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Abstract

The goal of seismic data acquisition and processing is to provide a realistic image of the subsurface structure of the Earth. Since that structure is three-dimensional, one might suspect that 2-D data acquisition and processing can be inadequate. That is indeed the case: 2-D seismic data can provide a misleading image of the earth’s subsurface, even for the simplest 3-D structures. Figure 161, for example, shows a reflector that has a dip direction perpendicular to the shooting direction of a 2-D seismic line. When the data are processed, the cross dip causes two problems in the image. First, the part of the reflector being imaged is not the part that actually lies vertically under the 2-D line, as an interpreter unaware of the cross dip would assume. Second, the reflector’s depth is incorrect. Both of these problems occur because the actual reflection points do not lie in the vertical plane below the line.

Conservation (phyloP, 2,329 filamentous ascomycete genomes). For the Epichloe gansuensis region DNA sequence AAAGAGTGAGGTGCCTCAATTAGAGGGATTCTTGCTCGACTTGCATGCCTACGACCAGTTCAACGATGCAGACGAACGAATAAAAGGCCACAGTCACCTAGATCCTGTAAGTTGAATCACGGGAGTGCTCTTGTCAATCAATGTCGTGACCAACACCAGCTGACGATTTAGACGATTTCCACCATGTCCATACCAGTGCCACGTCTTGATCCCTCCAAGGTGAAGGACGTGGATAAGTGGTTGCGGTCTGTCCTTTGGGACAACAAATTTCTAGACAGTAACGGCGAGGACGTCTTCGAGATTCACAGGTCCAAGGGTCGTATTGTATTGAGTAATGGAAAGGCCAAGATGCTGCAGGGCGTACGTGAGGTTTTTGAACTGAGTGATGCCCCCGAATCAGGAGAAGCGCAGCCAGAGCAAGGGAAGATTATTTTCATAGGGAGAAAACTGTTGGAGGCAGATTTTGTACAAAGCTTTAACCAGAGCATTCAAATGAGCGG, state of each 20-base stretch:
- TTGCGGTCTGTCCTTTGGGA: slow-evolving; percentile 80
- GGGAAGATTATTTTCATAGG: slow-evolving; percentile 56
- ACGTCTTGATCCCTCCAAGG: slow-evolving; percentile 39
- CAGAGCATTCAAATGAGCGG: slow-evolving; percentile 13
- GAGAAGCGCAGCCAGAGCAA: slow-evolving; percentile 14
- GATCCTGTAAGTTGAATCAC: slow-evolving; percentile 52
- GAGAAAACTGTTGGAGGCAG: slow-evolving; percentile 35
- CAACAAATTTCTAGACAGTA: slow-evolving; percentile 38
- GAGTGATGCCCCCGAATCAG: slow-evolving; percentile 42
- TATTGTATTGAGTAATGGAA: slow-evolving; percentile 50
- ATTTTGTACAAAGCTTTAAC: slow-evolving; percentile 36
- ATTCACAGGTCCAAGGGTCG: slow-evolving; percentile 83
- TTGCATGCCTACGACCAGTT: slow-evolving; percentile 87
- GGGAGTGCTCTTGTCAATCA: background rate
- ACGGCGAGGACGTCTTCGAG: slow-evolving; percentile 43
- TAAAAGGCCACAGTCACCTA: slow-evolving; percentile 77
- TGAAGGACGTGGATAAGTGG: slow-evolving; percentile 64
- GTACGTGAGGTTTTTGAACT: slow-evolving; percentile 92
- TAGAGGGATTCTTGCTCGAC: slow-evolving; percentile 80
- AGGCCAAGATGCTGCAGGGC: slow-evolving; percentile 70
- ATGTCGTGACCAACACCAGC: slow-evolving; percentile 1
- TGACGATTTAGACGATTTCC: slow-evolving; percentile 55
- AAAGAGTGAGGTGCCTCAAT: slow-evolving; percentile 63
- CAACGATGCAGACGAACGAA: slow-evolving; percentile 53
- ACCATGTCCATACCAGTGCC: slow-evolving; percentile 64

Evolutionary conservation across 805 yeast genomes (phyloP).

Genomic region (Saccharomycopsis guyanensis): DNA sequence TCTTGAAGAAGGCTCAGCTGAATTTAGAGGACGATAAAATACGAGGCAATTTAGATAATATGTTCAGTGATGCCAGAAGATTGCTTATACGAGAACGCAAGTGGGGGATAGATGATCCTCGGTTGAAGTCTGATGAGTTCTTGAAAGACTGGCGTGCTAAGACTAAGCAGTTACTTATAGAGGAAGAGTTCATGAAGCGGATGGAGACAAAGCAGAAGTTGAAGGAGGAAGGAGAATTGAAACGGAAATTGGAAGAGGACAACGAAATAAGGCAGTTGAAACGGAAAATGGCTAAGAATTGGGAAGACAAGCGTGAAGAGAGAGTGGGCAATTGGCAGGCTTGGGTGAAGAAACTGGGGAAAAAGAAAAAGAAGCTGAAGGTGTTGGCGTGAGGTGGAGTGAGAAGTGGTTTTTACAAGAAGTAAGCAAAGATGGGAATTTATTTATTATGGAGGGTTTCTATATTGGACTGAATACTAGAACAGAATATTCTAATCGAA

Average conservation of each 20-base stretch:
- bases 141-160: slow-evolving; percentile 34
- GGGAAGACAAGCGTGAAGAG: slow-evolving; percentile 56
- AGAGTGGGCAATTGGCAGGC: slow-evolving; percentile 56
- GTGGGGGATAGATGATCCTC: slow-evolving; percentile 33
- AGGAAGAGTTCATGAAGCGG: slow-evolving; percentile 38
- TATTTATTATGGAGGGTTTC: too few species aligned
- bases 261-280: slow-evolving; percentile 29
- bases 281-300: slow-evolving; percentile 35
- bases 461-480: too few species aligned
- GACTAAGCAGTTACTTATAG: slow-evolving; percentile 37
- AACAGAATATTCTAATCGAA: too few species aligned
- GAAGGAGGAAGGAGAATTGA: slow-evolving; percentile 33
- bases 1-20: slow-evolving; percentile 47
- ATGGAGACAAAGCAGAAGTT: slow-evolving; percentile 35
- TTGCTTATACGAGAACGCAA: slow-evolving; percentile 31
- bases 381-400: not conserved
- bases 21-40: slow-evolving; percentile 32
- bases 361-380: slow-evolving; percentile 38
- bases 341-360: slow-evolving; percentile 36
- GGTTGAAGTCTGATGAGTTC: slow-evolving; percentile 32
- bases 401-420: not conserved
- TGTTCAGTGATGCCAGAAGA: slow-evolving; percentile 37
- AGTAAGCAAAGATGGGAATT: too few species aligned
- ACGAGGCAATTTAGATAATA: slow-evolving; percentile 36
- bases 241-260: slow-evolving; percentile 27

The solution to these problems is to record 3-D seismic data and to process them using 3-D rather than 2-D imaging algorithms. In 3-D acquisition, the data are collected over a 2-D surface area instead of along 1-D lines. After 3-D processing, reflection events appear as 2-D surfaces rather than as 1-D events. A dipping, reflecting plane such as that in Figure 161 is then correctly imaged.

French (1974) illustrated the benefits of 3-D versus 2-D seismic methods in a classical modeling study performed at Gulf Research Laboratories. One of French’s models (unpublished) had a normal fault

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